Your Questions Answered: Lung Cancer
25th November 2020
Every year, around 47,000 are diagnosed with lung cancer – one of the most widespread and serious forms of cancer in the UK. With early detection and the right treatment, however, the prognosis can be very good for lung cancer patients.
Professor Margaret Johnson, one of the country’s leading consultants in Thoracic medicine focusing on chest and respiratory conditions involving the lungs, spoke to us about the causes, signs and treatment of lung cancer.
What is lung cancer, and what are its symptoms?
Lung cancer refers to malignancies that originate in the airways or lung parenchyma. It may present in many different ways, the most common presentation is a persistent cough. The other common presenting symptoms are chest pain, coughing up blood, shortness of breath, wheeze and weight loss. Unfortunately, many patients present with advanced disease reflecting the aggressive biology of lung cancer.
What causes lung cancer?
The primary risk factor for the development of lung cancer is cigarette smoking and this accounts for approximately 90% of all lung cancers. We do not yet know the risk from vaping and that is partly because most people who vape have previously smoked but the likelihood is that this is less of a risk than tobacco.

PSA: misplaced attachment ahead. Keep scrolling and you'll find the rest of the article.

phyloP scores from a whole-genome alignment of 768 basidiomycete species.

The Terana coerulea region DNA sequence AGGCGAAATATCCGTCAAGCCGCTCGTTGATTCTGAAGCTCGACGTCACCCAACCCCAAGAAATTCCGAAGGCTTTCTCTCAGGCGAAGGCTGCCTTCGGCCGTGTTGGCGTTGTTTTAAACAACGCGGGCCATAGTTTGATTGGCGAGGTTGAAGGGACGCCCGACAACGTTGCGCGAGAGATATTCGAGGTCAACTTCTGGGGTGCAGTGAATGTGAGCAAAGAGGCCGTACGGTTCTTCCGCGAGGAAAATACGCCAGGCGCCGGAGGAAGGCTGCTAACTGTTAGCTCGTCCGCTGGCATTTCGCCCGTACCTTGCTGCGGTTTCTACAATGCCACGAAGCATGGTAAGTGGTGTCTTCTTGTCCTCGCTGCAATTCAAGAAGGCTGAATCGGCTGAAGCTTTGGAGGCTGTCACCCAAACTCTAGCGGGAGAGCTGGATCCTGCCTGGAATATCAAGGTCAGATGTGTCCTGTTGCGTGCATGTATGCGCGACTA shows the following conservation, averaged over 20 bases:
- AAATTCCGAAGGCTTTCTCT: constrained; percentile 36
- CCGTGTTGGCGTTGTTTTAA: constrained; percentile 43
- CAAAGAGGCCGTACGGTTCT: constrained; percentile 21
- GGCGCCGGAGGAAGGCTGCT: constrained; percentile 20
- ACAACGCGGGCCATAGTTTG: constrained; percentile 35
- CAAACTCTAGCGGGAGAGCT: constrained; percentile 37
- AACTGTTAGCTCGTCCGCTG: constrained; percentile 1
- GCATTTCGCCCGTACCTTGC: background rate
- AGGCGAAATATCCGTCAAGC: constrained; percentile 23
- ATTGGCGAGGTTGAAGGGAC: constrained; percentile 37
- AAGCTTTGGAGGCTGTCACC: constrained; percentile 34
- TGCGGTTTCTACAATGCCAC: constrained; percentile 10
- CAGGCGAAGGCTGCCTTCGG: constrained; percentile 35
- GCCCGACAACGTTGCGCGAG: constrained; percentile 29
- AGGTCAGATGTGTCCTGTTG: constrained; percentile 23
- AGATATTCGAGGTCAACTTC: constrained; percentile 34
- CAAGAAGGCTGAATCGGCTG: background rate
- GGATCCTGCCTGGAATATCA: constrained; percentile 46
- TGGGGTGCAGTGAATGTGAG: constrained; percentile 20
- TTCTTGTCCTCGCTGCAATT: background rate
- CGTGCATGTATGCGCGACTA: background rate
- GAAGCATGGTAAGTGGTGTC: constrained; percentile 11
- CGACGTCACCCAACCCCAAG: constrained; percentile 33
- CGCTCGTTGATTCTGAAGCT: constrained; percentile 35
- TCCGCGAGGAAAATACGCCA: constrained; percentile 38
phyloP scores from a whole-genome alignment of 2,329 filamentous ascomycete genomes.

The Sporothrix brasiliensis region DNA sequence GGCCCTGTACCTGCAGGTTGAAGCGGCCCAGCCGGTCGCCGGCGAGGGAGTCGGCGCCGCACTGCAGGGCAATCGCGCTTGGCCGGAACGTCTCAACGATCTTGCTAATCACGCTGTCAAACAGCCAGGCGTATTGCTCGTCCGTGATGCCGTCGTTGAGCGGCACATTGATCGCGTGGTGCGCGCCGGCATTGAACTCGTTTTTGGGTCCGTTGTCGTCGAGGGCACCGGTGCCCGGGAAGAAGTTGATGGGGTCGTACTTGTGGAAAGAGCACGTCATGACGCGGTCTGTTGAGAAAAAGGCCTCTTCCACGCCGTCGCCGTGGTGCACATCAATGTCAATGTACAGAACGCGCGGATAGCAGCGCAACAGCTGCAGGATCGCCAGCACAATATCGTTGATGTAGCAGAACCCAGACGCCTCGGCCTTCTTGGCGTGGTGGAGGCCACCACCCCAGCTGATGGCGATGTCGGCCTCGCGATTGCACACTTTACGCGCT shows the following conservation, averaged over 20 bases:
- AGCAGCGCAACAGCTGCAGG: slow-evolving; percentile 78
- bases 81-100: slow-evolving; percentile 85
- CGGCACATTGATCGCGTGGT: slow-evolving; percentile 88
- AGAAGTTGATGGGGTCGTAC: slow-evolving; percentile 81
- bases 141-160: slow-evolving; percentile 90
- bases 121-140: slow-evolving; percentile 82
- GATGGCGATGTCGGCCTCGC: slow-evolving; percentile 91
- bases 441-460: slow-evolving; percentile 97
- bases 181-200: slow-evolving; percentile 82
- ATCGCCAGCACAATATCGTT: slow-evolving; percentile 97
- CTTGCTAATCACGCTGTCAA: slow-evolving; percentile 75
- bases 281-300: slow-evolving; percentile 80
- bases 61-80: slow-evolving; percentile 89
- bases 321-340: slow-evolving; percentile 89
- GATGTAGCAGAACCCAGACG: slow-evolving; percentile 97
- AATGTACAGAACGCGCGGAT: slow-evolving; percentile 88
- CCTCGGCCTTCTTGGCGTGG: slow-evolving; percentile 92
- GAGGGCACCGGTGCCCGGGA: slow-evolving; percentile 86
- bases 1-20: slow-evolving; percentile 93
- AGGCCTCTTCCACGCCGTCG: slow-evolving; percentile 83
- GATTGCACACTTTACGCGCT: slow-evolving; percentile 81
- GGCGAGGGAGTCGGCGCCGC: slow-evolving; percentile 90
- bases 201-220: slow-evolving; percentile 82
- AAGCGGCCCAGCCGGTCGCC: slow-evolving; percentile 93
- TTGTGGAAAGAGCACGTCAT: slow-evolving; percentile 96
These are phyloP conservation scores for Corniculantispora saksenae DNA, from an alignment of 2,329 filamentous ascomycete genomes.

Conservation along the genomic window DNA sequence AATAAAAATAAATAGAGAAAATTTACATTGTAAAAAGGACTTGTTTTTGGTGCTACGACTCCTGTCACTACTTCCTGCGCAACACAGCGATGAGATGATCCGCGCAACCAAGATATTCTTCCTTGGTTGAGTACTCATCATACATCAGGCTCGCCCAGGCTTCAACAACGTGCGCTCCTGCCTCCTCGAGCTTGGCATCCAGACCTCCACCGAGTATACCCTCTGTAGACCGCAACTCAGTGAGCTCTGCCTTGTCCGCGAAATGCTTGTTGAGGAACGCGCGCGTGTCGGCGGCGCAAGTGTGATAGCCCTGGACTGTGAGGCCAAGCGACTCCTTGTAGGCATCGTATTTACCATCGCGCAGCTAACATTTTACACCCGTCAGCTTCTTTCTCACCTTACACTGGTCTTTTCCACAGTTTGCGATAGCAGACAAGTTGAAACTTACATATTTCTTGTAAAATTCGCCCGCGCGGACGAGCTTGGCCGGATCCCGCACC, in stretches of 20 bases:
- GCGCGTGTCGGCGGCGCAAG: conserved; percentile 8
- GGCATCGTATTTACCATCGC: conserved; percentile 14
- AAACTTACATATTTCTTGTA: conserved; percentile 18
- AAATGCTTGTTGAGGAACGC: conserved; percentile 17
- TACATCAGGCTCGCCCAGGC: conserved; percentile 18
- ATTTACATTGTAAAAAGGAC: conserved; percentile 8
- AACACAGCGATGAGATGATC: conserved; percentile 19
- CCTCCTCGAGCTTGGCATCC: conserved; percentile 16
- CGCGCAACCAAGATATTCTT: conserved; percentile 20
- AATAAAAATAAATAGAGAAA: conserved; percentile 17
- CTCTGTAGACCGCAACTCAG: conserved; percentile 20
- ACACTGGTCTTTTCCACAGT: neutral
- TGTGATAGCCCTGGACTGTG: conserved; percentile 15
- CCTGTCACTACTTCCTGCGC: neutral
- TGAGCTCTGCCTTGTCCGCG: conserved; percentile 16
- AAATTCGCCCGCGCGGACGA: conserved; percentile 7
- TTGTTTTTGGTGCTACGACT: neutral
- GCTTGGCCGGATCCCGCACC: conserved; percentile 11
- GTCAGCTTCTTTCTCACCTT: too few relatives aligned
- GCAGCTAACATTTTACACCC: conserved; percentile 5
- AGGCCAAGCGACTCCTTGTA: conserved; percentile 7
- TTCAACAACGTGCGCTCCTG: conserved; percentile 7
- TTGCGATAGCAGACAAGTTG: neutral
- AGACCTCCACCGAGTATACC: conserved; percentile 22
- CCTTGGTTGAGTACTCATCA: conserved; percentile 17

Other factors that increase the risk of lung cancer include environmental toxins, asbestos exposure, pulmonary fibrosis, radiotherapy for other malignancies and HIV infection.
How do you diagnose lung cancer?
Diagnosing lung cancer usually starts with a chest x-ray followed by a CT scan and often a PET scan. If there are changes that look like lung cancer the next step is to establish a definitive diagnosis to identify the type and the stage of lung cancer so that decisions can be made on the optimal way to confirm the diagnosis and to decide on treatment.
At this stage, patients should be discussed at a multidisciplinary team meeting to decide how a tissue biopsy would be obtained. This could be either via a bronchoscopy which in some patients may be combined with endobronchial ultrasound. For other patients, a CT or ultrasound-guided percutaneous needle biopsy may be undertaken. The specimens are then sent for cytology, histology and often include molecular tests. These results can take some time but it is very important to get as much information about the type of lung cancer to ensure the right treatment decisions are made.
How can lung cancer be treated?
Having confirmed the diagnosis, treatment is largely determined by the type of tumour and the stage of disease. For patients with non-small cell lung cancer with early disease surgical removal offers the best opportunity for cure. If this is not possible other options include radiotherapy, chemotherapy, targeted therapies and immunotherapies.
It is important to get symptoms checked as soon as possible
Lung cancer outcomes have significantly improved over the past few years. For that reason it is very very important, particularly in COVID times, when people have been reluctant to come to hospital, to realise that if you have worrying chest symptoms you should seek help as soon as possible without delay. There are many other causes for these symptoms but if it is lung cancer the sooner it is diagnosed the better the outlook.